Iran weakness may hinder nuclear deal, strategists say


As six world powers prepare to meet Iran in Kazakhstan at the end of the month, the problem international negotiators may confront is Iran’s reluctance to negotiate from a position of weakness, analysts said Wednesday.

“Rather than play a positive game, it pursues a negative game: to deny the objective of its adversaries,” Middle East analyst Jon Alterman told an Iran conference at the Center for Strategic and International Studies Wednesday. “It does not have a positive goal.”

“Iran has the conviction that …if the U.S. accepts the offer, it must be disadvantageous to Iran,” he said. “So they will work to get the offer down again. To keep from getting the deal that people in the US government would like to strike.”

If the dynamic can’t be changed, “I fear we may spiral down away from a resolution,” he said.

“A negotiated settlement may be doable,” ret. Maj. Gen. James Cartwright, former Vice Chairman of the Joint Chiefs of Staff, told the panel.

If it comes to the point that “diplomacy has run out,” — and it hasn't yet, Dempsey said, military power could be brought in to “reset the diplomacy.” But “you need to be sure the military options exercise fit the activity and desired end in sight.”

Western negotiators have to understand that they can’t “un-invent” Iran’s nuclear program, but they can try to change Iran’s calculus, Cartwright said. “Once the manufacturing and intellectual capital are mastered, you are not going to kill all the intellectual capital. Once understood, it’s very difficult to make it go away.”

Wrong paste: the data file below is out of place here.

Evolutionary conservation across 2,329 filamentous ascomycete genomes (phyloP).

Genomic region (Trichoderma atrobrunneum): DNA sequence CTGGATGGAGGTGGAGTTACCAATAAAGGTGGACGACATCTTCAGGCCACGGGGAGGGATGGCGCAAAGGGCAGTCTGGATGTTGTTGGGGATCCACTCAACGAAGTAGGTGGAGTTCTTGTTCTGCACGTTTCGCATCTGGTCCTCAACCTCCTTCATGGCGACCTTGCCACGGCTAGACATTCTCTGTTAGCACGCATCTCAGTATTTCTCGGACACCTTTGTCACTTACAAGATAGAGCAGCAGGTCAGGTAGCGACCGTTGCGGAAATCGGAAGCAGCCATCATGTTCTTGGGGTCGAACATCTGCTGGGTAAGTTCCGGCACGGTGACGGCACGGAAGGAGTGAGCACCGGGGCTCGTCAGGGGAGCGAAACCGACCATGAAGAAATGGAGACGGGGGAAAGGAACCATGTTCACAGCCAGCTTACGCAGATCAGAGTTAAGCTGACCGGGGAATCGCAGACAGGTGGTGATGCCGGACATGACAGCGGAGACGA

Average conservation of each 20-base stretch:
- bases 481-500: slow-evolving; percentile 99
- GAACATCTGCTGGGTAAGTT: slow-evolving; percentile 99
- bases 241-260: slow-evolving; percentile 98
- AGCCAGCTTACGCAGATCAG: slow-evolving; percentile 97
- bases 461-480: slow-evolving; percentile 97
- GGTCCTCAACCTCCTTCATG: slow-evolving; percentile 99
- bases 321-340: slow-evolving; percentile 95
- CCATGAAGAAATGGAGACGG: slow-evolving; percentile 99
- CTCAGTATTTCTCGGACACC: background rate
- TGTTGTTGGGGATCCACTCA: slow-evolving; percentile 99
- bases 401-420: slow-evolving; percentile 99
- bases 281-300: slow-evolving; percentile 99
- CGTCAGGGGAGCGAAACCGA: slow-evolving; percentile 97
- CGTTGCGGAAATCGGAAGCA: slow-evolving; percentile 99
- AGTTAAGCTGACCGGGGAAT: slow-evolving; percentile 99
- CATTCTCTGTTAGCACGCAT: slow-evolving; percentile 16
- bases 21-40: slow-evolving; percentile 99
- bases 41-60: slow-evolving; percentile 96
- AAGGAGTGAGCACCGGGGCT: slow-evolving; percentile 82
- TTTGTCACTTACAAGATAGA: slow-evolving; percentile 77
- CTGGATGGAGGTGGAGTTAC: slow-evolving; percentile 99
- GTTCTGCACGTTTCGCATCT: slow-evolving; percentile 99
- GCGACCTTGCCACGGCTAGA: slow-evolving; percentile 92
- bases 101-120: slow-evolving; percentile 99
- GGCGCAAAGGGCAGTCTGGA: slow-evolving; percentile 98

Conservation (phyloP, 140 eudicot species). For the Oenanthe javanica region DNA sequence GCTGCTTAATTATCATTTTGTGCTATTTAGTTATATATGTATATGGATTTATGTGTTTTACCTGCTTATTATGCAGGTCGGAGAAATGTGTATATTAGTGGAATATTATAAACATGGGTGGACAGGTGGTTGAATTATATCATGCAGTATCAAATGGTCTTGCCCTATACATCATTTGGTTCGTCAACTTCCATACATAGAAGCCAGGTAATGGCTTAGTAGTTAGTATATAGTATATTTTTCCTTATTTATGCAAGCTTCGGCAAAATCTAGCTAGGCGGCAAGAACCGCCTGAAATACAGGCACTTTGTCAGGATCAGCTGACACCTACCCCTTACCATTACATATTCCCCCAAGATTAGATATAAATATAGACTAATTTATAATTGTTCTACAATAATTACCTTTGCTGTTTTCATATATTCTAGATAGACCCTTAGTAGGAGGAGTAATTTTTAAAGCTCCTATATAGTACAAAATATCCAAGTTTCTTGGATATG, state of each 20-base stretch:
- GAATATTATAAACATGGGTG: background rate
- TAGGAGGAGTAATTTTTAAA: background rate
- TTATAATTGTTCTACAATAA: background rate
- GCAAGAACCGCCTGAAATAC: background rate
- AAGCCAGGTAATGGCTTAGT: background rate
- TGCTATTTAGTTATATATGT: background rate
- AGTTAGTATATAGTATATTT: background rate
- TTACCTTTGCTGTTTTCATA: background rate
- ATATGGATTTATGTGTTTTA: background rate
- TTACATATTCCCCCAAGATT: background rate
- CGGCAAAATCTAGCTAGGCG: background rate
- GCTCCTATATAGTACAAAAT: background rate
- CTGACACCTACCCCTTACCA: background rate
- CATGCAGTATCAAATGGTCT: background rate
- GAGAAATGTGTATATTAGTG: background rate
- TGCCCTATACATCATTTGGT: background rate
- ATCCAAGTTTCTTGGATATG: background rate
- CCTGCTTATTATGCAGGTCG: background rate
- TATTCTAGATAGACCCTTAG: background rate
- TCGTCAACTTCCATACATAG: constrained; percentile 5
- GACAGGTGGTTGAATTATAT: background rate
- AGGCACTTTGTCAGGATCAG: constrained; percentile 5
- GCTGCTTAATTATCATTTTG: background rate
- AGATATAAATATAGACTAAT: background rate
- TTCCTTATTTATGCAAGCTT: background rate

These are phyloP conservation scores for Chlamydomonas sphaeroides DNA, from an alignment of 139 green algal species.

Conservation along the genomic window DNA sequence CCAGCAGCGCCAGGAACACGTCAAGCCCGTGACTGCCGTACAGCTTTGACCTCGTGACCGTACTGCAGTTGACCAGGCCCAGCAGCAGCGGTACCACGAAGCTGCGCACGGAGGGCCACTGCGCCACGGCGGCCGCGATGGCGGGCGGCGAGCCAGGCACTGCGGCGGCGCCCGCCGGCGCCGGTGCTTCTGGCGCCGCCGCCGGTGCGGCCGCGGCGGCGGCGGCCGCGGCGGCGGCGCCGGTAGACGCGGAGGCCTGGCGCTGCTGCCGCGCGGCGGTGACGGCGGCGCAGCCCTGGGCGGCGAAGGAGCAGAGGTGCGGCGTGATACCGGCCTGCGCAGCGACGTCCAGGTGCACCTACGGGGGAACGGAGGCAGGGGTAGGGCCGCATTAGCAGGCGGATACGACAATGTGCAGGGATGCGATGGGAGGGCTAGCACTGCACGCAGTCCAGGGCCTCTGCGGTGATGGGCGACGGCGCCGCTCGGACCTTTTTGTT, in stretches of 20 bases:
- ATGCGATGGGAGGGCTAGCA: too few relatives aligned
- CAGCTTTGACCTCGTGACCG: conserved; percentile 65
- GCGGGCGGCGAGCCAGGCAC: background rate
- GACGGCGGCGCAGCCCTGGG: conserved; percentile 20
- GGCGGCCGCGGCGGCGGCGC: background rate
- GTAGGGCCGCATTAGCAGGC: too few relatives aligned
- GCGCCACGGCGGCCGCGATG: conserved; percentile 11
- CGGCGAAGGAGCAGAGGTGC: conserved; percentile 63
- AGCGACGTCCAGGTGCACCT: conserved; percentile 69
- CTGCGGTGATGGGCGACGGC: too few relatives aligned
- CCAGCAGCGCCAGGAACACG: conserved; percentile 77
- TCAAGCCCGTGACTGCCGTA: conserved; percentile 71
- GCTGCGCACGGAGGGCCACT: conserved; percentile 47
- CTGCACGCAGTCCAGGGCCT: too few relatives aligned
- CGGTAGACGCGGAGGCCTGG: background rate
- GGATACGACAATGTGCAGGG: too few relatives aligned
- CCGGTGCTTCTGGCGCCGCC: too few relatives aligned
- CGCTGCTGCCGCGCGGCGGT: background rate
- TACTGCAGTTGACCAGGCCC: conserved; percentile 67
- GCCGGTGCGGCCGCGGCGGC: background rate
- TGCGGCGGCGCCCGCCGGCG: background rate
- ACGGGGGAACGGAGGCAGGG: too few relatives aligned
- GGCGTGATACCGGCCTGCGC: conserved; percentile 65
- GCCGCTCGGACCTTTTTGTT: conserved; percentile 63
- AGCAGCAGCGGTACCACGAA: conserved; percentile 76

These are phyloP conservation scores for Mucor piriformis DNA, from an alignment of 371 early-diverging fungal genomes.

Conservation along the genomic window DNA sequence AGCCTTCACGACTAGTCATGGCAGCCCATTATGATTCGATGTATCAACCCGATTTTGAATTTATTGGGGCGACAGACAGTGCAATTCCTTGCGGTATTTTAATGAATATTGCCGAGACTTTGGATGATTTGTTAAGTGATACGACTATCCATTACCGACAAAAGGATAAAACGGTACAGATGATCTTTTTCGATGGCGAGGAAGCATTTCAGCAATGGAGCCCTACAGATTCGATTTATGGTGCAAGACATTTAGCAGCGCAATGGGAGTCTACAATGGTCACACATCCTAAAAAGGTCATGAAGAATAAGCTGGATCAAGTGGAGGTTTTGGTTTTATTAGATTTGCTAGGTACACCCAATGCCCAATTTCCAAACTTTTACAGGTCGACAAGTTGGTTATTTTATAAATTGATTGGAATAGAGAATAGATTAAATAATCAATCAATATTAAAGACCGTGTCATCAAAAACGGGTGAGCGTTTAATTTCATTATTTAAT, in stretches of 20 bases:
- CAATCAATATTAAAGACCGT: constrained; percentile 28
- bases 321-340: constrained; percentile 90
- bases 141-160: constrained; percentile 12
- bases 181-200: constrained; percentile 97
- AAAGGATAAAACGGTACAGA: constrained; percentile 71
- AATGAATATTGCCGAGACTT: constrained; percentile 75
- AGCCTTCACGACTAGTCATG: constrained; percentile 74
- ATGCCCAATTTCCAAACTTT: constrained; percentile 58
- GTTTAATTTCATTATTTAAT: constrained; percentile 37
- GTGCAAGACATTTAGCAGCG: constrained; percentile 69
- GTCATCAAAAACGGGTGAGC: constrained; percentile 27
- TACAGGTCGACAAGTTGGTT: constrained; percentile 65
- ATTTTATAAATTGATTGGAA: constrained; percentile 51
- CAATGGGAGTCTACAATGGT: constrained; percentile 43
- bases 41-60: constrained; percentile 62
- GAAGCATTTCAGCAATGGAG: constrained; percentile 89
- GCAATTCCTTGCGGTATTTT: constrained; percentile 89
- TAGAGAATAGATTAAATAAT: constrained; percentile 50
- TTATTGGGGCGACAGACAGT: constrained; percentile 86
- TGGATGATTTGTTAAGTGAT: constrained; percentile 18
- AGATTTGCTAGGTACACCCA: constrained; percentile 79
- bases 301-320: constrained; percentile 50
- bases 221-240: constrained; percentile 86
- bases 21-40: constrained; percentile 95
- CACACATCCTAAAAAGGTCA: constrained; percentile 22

Former Israeli Defense Forces intelligence chief Amos Yadlin told journalists this week that he preferred an imperfect deal to the military option.

“I will prefer an agreement, to the bomb or bombing,” Yadlin told journalists on a call arranged by the Israel Policy Forum Tuesday. “However, we have to be very careful that the agreement is a reasonable agreement… [that would not] allow Iran to break out …in a short time.”

Such an agreement would limit the number of Iranian centrifuges, send “Iran’s enriched uranium out of Iran, reprocessed [fuel] can be brought back to Iran, Iran gets recognition of its right to enrich, but you don’t let them possibility to break out in such a short time,” Yadlin said.

The issue is expected to be high on the agenda when President Obama meets with Israeli leaders on his first visit to Israel as president next month.